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Sexual health and contraception
  1. Fiona Straw1,
  2. Charlotte Porter2
  1. 1Safeguarding Children's Team, QMC Nottingham University Hospitals NHS Trust, Nottingham, UK
  2. 2Department of Community Gynaecology, Contraception and Sexual Health Service, Victoria Health Centre, Nottingham, UK
  1. Correspondence to Dr Fiona Straw, Safeguarding Children's Team, Children's Clinic South, B Floor, South Block, QMC Nottingham University Hospitals NHS Trust, Derby Road, Nottingham NG7 2UH, UK; fionastraw{at}nhs.net

Abstract

Sexual health encompasses ‘sexual development and reproductive health, as well as the ability to develop and maintain meaningful interpersonal relationships; appreciate one's own body; interact with both genders in respectful and appropriate ways; express affection, love and intimacy in ways consistent with one's own values’. The 2008 WHO Consensus Statement additionally noted that ‘responsible adolescent intimate relationships’ should be ‘consensual, non-exploitative, honest, pleasurable and protected against unintended pregnancy and STDs if any type of intercourse occurs’. Young people (YP) must, therefore, be able to access sexual health information and services that meet their needs.

For most YP, interest in sexual activity begins with puberty, and this is associated with increasingly sexualised behaviour, including exploration of themselves and others.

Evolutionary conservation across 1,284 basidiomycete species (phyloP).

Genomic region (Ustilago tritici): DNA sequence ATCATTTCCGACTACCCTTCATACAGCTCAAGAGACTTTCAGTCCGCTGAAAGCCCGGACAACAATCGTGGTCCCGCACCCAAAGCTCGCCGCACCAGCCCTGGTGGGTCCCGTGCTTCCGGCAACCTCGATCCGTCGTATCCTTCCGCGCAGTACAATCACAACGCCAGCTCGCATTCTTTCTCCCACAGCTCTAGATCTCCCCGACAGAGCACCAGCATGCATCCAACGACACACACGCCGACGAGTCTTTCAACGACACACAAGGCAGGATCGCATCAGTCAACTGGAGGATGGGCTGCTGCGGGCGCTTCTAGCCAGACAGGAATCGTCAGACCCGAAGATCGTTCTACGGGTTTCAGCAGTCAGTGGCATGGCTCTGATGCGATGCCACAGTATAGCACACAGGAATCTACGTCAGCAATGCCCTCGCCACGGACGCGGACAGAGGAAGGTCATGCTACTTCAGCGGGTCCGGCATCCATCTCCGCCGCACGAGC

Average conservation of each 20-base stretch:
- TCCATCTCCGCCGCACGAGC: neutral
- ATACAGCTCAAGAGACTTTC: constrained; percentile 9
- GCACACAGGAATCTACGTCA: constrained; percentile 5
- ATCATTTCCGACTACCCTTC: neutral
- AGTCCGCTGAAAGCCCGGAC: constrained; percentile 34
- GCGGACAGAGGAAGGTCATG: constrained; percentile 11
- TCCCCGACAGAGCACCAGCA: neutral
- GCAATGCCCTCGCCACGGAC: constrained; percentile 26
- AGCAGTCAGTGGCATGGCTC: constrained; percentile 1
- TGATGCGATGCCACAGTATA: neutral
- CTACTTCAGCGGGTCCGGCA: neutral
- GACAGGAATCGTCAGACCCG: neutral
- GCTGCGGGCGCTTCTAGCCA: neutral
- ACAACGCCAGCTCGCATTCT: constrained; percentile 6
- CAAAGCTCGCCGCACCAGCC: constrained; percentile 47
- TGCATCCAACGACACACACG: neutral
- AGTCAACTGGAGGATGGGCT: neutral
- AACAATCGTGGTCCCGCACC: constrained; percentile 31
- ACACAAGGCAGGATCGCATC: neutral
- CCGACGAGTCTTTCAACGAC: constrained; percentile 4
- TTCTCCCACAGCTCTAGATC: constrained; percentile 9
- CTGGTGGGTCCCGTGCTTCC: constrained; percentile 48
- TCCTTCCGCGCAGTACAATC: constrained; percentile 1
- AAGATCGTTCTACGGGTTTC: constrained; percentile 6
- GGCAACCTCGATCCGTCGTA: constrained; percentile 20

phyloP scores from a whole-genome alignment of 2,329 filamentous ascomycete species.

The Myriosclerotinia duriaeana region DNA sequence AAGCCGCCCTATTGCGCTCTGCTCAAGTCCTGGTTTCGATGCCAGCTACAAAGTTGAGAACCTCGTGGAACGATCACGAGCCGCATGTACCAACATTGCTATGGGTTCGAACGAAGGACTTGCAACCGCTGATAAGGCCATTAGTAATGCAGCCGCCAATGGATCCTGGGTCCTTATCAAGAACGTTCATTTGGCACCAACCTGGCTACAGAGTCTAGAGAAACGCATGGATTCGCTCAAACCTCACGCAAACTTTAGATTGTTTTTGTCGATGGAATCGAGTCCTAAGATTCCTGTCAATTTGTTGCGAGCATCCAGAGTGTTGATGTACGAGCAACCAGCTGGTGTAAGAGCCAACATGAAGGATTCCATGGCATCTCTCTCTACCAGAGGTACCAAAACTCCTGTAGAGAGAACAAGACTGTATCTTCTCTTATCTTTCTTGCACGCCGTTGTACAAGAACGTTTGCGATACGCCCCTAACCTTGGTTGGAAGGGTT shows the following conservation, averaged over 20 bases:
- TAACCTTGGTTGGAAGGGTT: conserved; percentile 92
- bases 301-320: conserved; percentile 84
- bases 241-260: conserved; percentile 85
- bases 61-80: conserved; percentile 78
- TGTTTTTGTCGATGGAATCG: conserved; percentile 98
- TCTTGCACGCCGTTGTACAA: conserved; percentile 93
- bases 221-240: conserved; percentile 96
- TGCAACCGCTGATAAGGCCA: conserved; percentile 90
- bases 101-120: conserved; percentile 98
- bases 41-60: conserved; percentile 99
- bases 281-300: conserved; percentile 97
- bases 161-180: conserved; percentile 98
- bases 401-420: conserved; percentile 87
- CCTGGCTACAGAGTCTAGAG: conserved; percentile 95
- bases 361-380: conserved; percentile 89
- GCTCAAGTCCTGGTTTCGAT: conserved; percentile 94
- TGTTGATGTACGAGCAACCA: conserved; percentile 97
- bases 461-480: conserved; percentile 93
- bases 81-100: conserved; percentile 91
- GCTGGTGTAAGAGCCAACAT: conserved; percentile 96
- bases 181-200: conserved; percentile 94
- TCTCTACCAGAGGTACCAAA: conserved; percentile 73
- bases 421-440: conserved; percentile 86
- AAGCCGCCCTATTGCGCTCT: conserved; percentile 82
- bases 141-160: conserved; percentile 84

Most YP find this a confusing time, and so it is important that health professionals are able to offer advice regarding the wide range of sexual health issues, including sexuality, choice of partner, contraception, risk and management of sexually transmitted infections (STI) in a confident and approachable manner. YP have never had so much choice or information available to them, and this can be confusing for them. There is good evidence that YP who get information from their parents are likely to initiate sexual activity later than their peers who access information from their friends. However, there is also evidence that some YP would prefer to get sexual health information from health professionals. It is therefore imperative that all health professionals who see YP have an awareness of sexual health issues, and know where to signpost YP should they need more specialist sexual health advice and/or treatment.

Where appropriate, one-to-one sexual health advice should be provided to YP on how to prevent and get tested for STIs, and how to prevent unwanted pregnancies. Advice should also be given on all methods of reversible contraception, including long-acting reversible contraception, emergency contraception and other reproductive issues.

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Footnotes

  • Competing interests None.

  • Provenance and peer review Commissioned; externally peer reviewed.

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